The new technology is also transforming photography for the general public. For example, crystal clear photos of a baby can now be available to proud, anxious grandparents thousands of miles away within a few minutes of an infant’s birth.
Technological advances do have a downside, in that demand for new products affects sales of older ones. As a market, analogue photography has almost reached maturity. It is still significant in size with almost 70% of the market. However, with plenty of scope for further product developments and for repeat business. The growth of digital technology has not deterred Agfa and its competitors from bringing out new, improved products for use with ‘old’ technology.
The real difference between analogue and digital lies in how images are recorded and processed. Analogue photography uses traditional cameras to expose the silver-halide film. This still remains the most widely used way to capture images. Customers are well served with a variety of excellent products, from traditional slide and print films to Advanced Photo Systems (APS) films and single-use cameras with enhanced capability.
Compared with digital systems, recent analogue advances are ‘low tech’, but so too is their cost. Image quality is excellent, and represents optimum value. The technology can also be applied widely; even single-use cameras take good pictures. However, analogue images cannot be viewed instantly, take time to enlarge or reduce and are on prints or negatives that cannot be re-used. Negatives need optimum storage conditions to remain in good condition long term. The chemicals used in processing also raise some environmental issues. Digital technology represents a genuine advance because it removes many of these difficulties.
Digital images are based on a grid or matrix. They vary in the quality of their resolution, which is expressed in pixels or dots per inch (dpi) or millimetres. The higher the resolution, the better the picture, and the more expensive the equipment producing it.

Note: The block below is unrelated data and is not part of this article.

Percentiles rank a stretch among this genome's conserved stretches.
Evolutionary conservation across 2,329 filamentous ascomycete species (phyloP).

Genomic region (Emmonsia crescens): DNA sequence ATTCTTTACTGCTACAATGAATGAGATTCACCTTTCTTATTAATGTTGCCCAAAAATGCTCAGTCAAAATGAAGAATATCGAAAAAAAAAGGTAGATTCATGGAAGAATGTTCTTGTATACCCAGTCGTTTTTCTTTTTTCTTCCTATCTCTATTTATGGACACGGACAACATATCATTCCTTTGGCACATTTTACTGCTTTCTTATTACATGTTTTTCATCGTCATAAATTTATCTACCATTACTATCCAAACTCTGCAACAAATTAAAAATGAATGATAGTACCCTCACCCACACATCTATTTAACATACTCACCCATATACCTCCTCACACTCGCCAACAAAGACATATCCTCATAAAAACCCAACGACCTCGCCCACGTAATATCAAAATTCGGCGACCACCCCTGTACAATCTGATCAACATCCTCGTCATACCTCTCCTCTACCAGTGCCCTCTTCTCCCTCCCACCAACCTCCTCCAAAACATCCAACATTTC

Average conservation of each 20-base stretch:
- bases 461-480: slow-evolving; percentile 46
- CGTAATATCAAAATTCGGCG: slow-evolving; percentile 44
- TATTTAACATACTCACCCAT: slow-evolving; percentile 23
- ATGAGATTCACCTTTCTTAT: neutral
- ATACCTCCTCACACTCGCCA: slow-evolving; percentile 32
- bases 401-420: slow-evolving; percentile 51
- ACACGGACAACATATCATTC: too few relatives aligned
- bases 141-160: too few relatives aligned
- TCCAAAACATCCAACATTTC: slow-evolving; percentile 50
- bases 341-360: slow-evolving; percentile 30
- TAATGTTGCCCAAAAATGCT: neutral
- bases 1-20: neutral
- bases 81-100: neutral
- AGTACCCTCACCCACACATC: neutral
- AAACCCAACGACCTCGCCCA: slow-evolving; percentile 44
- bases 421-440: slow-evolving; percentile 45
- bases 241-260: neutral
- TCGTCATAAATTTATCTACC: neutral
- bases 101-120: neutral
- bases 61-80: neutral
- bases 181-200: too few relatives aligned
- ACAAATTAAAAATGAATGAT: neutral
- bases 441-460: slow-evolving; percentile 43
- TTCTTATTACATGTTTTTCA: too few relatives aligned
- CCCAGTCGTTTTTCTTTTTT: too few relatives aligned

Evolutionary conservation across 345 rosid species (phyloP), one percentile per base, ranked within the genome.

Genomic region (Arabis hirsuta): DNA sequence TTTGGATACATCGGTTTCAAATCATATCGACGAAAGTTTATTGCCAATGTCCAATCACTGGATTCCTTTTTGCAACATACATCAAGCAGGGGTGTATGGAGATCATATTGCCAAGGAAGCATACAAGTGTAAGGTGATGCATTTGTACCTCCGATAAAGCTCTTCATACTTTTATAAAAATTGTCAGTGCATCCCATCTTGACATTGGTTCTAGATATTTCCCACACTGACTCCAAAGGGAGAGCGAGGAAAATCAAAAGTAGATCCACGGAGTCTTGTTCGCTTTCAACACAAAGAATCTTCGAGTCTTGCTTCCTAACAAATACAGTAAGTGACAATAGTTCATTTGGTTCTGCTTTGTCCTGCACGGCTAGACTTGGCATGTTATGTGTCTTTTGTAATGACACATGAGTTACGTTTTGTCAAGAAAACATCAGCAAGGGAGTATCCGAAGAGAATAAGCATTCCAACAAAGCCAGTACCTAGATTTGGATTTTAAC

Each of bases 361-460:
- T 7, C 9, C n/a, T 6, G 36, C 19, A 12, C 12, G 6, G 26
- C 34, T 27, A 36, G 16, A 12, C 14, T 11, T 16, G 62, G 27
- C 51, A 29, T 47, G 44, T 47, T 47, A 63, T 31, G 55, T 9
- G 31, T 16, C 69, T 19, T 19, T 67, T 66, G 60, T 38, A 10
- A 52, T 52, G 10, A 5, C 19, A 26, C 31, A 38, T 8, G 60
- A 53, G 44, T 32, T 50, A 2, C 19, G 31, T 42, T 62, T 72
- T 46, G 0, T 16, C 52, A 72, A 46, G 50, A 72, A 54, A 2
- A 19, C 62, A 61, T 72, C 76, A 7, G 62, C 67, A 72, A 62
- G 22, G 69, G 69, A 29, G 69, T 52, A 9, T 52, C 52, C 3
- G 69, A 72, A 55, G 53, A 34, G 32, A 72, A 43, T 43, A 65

There is a wide range of affordable digital cameras on the market now, offering varying levels of quality, capabilities and prices. There are also thousands of commercially available CD-ROMs offering images, graphics and more, all at different quality, sophistication and price levels. Consumers can also turn to the Internet, where millions of images are available for downloading to a PC.
Digital offers some real advantages. Images are held in a digital file and are available for use immediately. They can be transferred immediately from the camera to the PC, where they can be compressed, amended, altered and despatched using e-mail, fast ISDN lines and the internet. They can be downloaded and printed or transferred to CDs using recently developed copying equipment that retains image quality at a high level.
Consumers can take CDs to an Agfa Image Center where the quality, format and resolution can be chosen.
Digital images have transformed access, ease of use and transmission of images to provide a flexible series of solutions for customer needs. With instantaneous image capture, digital images require only minimal storage facilities.
Images can also be manipulated and altered and only the chosen images need to be put into print format.
However, at the present stage of development, really high quality digitally produced images do not come cheap; the equipment required is expensive. Professional users face high set-up costs, but in industries where speed, quality, and flexibility in use really matter, the price is worth paying.
Imaging is an industry where copyright is jealously guarded, and ease of transfer brings with it problems of security and copyright protection. Digital files can also be lost or become corrupted, so some form of backup is vital.
Agfa is aware of these additional consumer and business needs and continues to work on ways of meeting them.
Serving customer needs within each market
The imaging industry now has two main product markets: analogue and digital. Each product has strengths and weaknesses, the importance of which varies according to customer needs and requirements.
There remains a need for both analogue and digital imaging, depending on the requirements of client groups. For example, during construction, gas and oil pipelines need their joints X-rayed with periodical follow-up checks so that cracks and defects can be detected. This is a job for tried and tested analogue systems.
On the other hand, digital technologies have helped to transform the work of hospital radiologists. For example, a software package developed by Agfa called MUSICA (Multiscale Image Contrast Amplification) enables radiologists to manipulate X-ray images in various ways. Edges can be sharpened up to reveal key details, and images can be rotated to offer alternative perspectives. Users can zoom in on details, and select and sort images in a search for recurring patterns. Images can be shared across a number of hospital workstations and can also be transmitted for immediate expert analysis elsewhere.
The best investment programmes are supported by painstaking research: market research into what consumers require and product research to establish what the new technology can and cannot do for them. Agfa is at the heart of changes in imaging brought about by new technology. It is leading. It is also listening and learning. In a highly competitive industry, Agfa’s thorough approach is enabling it to retain important competitive advantages over its closest and fiercest rivals.